Extended-Release Bupropion for Patients With Major Depressive Disorder Presenting With Symptoms of Reduced Energy, Pleasure, and Interest: Findings From a Randomized, Double-Blind, Placebo-Controlled Study
J Clin Psychiatry 2006;67(6):865-873
© Copyright 2015 Physicians Postgraduate Press, Inc.
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Objective: This multicenter, double-blind,
placebo-controlled study evaluated the efficacy
and safety of extended-release bupropion
(bupropion XL) in the treatment of major depressive
disorder (MDD) with prominent symptoms of
decreased energy, pleasure, and interest.
Method: Eligible adult outpatients
meeting DSM-IV criteria for MDD were randomly assigned to bupropion XL 300 to 450
mg/day (N = 135) or placebo (N = 139) for 8 weeks. The primary efficacy measure, change from
baseline on the 30-item Inventory of Depressive Symptomatology-Self Report (IDS-IVR-30) total
score, was obtained using interactive voice
response (IVR) technology. Secondary measures
included change from baseline on the 30-item Inventory
of Depressive Symptomatology-Clinician-Rated (IDS-C-30) total score and change in domain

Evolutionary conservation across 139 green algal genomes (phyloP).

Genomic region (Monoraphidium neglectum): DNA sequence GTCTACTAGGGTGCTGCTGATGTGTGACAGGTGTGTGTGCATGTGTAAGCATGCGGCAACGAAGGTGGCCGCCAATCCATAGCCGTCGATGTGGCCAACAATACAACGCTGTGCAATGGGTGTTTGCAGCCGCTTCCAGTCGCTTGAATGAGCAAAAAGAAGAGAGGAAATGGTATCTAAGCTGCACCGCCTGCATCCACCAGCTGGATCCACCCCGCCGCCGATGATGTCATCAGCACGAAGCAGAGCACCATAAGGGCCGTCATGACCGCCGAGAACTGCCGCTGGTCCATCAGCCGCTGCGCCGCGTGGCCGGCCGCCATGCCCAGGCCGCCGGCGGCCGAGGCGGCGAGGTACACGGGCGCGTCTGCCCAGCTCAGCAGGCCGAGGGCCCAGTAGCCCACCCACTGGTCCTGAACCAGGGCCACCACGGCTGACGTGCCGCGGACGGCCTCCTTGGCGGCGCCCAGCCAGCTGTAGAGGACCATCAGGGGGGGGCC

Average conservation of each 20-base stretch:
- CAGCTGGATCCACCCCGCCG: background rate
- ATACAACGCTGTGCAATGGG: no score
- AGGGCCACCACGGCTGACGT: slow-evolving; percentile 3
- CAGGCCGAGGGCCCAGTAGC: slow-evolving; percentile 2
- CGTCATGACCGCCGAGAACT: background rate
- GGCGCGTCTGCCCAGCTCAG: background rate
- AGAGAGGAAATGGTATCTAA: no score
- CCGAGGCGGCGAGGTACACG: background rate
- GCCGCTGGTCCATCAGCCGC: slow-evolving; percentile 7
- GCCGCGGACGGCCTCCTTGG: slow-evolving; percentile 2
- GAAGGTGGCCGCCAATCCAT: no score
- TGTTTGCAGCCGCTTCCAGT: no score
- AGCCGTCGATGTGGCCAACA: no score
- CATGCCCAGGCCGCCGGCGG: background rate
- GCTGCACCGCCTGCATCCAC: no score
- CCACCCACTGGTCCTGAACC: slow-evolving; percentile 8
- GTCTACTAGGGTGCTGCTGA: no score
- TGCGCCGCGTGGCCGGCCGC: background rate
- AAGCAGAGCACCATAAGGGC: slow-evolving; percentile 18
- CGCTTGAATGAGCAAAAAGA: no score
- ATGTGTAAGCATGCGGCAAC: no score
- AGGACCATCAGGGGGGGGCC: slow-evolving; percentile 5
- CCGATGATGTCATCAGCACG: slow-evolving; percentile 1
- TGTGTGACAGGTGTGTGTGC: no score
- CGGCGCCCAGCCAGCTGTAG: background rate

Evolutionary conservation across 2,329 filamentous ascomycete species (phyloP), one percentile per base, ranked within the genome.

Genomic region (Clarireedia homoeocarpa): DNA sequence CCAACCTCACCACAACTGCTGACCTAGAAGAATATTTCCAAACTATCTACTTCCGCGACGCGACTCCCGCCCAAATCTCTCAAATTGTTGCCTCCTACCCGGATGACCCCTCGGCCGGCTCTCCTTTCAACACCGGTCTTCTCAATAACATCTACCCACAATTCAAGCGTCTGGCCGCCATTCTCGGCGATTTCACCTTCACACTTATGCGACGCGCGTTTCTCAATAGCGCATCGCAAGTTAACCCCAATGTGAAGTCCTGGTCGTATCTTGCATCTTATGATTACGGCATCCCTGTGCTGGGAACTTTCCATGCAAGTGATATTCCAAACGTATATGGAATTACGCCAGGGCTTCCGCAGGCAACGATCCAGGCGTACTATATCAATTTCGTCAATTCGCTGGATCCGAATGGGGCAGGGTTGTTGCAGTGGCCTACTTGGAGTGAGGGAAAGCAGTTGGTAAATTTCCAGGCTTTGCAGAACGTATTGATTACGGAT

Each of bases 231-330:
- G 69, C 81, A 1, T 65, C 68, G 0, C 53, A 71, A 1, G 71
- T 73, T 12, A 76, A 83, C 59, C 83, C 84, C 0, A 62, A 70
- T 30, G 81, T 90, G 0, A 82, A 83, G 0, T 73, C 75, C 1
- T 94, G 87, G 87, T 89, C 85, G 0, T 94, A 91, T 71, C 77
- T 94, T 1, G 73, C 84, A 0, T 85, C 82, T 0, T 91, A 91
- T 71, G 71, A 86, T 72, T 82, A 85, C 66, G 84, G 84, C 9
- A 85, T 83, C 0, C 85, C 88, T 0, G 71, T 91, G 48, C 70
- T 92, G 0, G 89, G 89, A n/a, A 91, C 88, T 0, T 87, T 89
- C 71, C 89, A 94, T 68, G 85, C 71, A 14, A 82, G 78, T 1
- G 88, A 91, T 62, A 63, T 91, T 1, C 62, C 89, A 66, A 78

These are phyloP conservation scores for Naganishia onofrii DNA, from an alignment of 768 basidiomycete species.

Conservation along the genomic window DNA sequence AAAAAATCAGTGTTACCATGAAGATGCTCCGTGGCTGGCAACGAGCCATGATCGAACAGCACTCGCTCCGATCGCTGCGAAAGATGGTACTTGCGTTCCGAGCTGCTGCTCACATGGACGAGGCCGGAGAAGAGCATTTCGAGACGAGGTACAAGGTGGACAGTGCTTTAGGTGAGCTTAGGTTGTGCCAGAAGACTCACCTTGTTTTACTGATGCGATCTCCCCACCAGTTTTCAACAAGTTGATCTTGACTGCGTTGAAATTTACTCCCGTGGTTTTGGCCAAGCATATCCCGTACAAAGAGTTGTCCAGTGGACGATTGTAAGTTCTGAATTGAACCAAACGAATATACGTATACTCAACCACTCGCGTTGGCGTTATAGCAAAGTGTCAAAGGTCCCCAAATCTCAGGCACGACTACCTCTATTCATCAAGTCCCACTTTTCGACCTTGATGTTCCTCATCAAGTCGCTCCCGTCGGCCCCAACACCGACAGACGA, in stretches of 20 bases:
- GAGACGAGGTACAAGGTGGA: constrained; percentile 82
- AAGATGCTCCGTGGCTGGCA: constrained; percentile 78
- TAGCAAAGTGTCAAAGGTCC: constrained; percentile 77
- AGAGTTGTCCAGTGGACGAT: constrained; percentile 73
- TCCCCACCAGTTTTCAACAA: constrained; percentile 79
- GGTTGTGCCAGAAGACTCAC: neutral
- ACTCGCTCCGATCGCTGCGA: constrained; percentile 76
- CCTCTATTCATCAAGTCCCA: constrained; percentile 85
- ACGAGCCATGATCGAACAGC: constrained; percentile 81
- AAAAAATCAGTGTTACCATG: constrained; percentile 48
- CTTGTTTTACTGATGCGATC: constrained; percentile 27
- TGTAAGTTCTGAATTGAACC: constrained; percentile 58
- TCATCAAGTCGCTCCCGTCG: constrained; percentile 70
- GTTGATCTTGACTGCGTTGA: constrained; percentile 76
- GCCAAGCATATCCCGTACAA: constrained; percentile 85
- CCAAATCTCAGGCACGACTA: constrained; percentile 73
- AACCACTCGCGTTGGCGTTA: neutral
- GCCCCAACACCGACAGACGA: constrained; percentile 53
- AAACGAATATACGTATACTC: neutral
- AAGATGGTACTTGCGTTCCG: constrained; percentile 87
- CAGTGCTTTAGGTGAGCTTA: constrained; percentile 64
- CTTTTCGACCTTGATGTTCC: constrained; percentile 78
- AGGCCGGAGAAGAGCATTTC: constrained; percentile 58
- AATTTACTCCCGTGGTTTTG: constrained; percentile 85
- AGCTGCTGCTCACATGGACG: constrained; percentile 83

subset scores for energy, pleasure, and interest;
for insomnia; and for anxiety. Response and remission rates were also calculated. Safety was
assessed by withdrawal rates, adverse events
(AEs), body weight, and vital signs. The study was
conducted from June 24, 2003, to June 30, 2004.
Results: Bupropion XL was superior to
placebo at endpoint in reducing the IDS-IVR-30
total score (p = .018) and the energy, pleasure, and
interest domain (p = .007) and the insomnia domain (p = .023) scores. IDS-C-30 outcomes were
also significant (p < .001; p < .001, and p = .008,
respectively). Clinician-rated remission rates were
significantly higher with bupropion XL than
placebo (32% vs. 18%, IDS-C-30; 41% vs. 27%, IDS-IVR-30), as were response rates (50% vs.
35%, IDS-C-30; 53% vs. 38%, Clinical Global Impressions-Improvement of Illness). Most AEs
were mild or moderate. The incidence of a > = 7%
body weight loss was 3.7% with bupropion XL and 1.4% with placebo.
Conclusion: Bupropion XL was effective
and well tolerated in MDD patients with decreased energy, pleasure, and interest.